Prediction for 2016: The Belgian has certainly walked-the-walk in 2015, but his immediate future remains murky. If he does indeed wrap up the GP2 title, he'll be forced to race elsewhere in 2016. With his F1 chances slim, he could divide his time between Formula E and perhaps some non-open wheel series. In any case, not making the grid next year seems at best a step sideways.

    Kevin Magnussen
    Is there any other driver who has had a rougher time of late than the young Dane? Losing his McLaren seat to Fernando Alonso after just a year in the sport, Magnussen has spent 2015 doing, well… absolutely nothing, and has spent the past month refuting rumours he is out of contract for 2016. Once McLaren’s future, he seems to have ceded that role to the aforementioned Vandoorne, and will have to rely on his own ability to bring sponsors in if he wishes to drive for one of the lesser teams.

    Prediction for 2016: An outside shot to replace Romain Grosjean at Lotus, Magnussen will be hoping to emulate the Frenchman’s career path and earn himself a shot at F1 redemption. As it stands, he will have to wait for both Button and Alonso to move on for another shot at McLaren, meaning he’ll have to content himself with other open-wheel formulae for the time being. Certainly, he’d make a fine addition to the Formula E grid.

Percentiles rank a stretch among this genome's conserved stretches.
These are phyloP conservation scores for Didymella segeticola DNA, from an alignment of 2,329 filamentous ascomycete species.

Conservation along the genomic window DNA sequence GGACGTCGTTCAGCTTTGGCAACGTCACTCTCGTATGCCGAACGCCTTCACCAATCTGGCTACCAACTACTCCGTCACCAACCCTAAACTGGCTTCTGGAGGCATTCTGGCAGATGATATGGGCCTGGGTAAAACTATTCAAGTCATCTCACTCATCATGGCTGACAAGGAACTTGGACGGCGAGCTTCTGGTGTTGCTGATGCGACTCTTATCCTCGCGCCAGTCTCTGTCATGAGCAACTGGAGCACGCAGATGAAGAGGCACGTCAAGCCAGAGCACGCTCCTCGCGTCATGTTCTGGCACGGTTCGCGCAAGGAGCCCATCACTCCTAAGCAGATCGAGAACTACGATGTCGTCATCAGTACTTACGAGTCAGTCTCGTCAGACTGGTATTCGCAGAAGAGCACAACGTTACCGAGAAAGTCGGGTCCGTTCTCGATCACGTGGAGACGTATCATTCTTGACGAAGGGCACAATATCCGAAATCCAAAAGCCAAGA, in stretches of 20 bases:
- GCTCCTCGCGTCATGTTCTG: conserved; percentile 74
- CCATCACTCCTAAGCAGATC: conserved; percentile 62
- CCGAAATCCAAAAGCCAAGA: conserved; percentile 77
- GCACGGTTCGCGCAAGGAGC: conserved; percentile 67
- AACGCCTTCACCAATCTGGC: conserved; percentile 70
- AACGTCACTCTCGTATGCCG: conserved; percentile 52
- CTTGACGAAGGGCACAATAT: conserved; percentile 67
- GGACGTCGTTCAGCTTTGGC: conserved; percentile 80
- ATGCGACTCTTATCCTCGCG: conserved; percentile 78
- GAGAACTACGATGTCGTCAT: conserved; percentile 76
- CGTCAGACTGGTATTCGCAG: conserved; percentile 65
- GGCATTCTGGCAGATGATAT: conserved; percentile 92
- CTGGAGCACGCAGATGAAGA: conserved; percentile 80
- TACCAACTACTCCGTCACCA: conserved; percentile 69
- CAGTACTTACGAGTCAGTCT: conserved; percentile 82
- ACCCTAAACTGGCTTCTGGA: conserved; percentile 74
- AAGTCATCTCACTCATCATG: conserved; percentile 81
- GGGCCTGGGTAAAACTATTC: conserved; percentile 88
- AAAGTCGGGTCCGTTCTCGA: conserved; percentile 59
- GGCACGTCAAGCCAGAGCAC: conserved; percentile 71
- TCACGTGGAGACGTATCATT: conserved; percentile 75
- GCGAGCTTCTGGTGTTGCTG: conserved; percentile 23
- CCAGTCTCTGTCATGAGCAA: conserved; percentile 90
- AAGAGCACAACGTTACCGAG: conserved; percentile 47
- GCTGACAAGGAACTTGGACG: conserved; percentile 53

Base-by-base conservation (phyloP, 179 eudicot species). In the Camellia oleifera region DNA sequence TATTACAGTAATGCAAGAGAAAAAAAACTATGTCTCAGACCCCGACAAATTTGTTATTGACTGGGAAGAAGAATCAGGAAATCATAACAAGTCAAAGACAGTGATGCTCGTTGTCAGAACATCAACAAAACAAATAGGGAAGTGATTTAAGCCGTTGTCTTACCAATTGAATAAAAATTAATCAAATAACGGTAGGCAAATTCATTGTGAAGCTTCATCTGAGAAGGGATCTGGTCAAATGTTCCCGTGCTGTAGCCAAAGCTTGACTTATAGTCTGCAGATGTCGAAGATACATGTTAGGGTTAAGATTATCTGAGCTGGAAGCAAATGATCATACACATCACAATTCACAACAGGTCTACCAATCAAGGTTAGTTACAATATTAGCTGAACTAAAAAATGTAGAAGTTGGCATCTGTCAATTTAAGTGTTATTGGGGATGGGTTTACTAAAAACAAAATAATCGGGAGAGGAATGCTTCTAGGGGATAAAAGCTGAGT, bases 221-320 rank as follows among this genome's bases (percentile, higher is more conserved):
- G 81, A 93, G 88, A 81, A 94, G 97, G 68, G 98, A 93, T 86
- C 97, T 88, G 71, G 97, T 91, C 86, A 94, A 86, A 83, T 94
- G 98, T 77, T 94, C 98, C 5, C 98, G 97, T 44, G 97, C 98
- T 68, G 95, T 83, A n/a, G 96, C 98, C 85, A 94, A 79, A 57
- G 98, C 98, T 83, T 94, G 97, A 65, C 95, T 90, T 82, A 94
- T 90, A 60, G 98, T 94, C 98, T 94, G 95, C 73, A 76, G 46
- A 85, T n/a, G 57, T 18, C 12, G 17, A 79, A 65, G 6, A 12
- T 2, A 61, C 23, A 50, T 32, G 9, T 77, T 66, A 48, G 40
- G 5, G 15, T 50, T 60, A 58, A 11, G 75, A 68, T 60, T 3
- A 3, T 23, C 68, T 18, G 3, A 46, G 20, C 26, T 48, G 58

Pascal Wehrlein
    World Champions Mercedes’ own highly-touted junior, Wehrlein finds himself in perhaps the most difficult situation of any F1 hopeful. Despite proving his ability to mix it up with seasoned racers in DTM – a series he currently leads – Wehrlein could be left waiting quite a long time for a promotion. With two very capable drivers only just pushing 30 in Lewis Hamilton and Nico Rosberg, the unfortunate reality for Wehrlein is that being nine years their junior may simply not be young enough. It’s not all doom and gloom for the young German however, as Manor’s move to Mercedes power should go a long way to getting him a race seat, even if it is at the other end of the grid.

    Prediction for 2016: Seems a lock for one of the Manor seats. The question is, just how long will he stay there?

    Jean-Eric Vergne
    Not exactly a member of the same generation as the other drivers on this list, Vergne gets a mention as his name always comes up in these sort of discussions, and deservedly so. Closely matched with Daniel Ricciardo during their years at Toro Rosso, his move to a reserve role at Ferrari has put him in contention for a drive at Haas, while his French ties make him a sleeper pick for the Lotus/Renault spot as well. Would be great to have back on the grid, if for no other reason than so we can find out exactly how good he really is.

    Prediction for 2016: Competing with Ferrari stable-mate Esteban Gutierrez for the Haas drive, his superior ability remains unlikely to overcome the latter’s Mexican connections – both as a fanbase and financially. His role at the Scuderia should keep him in contention for the team’s 2017 drive, but he’ll be competing with some serious star-power for that spot, and at 26, the sad truth is Vergne may remain a forgotten talent in Formula 1.

    Carmen Jorda